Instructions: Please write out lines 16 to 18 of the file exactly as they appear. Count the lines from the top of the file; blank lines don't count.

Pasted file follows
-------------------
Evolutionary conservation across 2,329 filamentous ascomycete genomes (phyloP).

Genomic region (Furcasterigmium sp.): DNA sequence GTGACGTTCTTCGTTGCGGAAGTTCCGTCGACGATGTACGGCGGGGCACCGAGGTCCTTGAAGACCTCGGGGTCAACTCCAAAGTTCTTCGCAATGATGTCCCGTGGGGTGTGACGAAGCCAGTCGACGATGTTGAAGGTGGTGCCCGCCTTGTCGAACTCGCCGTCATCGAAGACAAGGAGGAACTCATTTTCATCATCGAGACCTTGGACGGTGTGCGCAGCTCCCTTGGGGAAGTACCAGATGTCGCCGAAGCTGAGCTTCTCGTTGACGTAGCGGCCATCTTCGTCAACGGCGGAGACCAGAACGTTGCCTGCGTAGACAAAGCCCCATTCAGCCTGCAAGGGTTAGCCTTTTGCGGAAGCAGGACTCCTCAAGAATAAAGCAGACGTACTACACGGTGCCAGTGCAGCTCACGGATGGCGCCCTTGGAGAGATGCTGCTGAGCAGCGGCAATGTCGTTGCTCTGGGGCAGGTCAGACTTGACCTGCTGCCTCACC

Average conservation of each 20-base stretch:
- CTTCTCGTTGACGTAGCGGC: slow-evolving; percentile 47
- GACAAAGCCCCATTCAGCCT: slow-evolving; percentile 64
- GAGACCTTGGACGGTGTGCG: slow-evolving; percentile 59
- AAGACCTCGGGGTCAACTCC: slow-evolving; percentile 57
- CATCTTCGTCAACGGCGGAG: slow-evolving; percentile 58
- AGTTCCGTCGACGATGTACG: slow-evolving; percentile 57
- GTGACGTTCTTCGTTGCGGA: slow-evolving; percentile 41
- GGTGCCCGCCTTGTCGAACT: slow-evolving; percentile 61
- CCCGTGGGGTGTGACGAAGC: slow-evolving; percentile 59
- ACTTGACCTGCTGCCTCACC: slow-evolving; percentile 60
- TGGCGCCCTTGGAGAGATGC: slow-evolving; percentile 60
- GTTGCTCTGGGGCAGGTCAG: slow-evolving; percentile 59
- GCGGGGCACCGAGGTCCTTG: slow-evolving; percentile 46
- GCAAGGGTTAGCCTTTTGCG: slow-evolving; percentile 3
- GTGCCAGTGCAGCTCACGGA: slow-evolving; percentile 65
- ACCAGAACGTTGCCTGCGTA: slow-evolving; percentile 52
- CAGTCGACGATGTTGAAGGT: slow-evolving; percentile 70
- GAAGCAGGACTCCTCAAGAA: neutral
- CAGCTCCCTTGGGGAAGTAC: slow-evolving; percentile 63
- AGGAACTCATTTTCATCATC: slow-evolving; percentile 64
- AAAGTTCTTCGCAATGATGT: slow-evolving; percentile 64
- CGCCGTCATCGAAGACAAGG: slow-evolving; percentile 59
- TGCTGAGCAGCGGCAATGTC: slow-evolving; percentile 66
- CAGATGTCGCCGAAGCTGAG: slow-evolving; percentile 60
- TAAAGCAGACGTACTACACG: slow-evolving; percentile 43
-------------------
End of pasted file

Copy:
- GCGGGGCACCGAGGTCCTTG: slow-evolving; percentile 46
- GCAAGGGTTAGCCTTTTGCG: slow-evolving; percentile 3
- GTGCCAGTGCAGCTCACGGA: slow-evolving; percentile 65